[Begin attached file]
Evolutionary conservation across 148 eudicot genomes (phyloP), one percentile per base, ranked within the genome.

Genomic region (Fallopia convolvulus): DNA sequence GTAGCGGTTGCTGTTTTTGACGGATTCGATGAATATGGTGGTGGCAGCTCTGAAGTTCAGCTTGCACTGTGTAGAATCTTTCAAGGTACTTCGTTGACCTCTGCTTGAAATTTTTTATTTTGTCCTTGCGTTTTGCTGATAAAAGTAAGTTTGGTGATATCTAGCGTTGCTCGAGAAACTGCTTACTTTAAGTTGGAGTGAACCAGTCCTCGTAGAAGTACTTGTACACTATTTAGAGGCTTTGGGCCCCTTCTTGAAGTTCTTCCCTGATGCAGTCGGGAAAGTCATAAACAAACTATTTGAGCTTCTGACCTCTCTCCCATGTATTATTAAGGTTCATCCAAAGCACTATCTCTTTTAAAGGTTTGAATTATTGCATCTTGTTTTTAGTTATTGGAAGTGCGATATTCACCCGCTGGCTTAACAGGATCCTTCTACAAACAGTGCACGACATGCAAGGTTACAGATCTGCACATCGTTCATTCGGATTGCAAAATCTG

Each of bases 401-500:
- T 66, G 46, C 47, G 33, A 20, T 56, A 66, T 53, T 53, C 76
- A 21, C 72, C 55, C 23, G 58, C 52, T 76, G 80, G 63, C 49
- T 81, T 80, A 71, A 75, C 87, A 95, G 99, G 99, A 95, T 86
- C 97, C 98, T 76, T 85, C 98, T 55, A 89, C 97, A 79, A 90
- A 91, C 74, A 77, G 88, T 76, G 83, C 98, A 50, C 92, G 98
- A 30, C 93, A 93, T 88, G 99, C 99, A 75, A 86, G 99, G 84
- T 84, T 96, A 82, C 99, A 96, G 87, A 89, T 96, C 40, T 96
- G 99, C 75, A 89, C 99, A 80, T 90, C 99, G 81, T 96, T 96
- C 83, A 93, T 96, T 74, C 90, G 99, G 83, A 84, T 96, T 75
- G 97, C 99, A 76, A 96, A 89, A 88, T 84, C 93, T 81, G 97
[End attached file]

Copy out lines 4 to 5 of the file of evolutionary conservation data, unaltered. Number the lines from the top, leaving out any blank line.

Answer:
- T 66, G 46, C 47, G 33, A 20, T 56, A 66, T 53, T 53, C 76
- A 21, C 72, C 55, C 23, G 58, C 52, T 76, G 80, G 63, C 49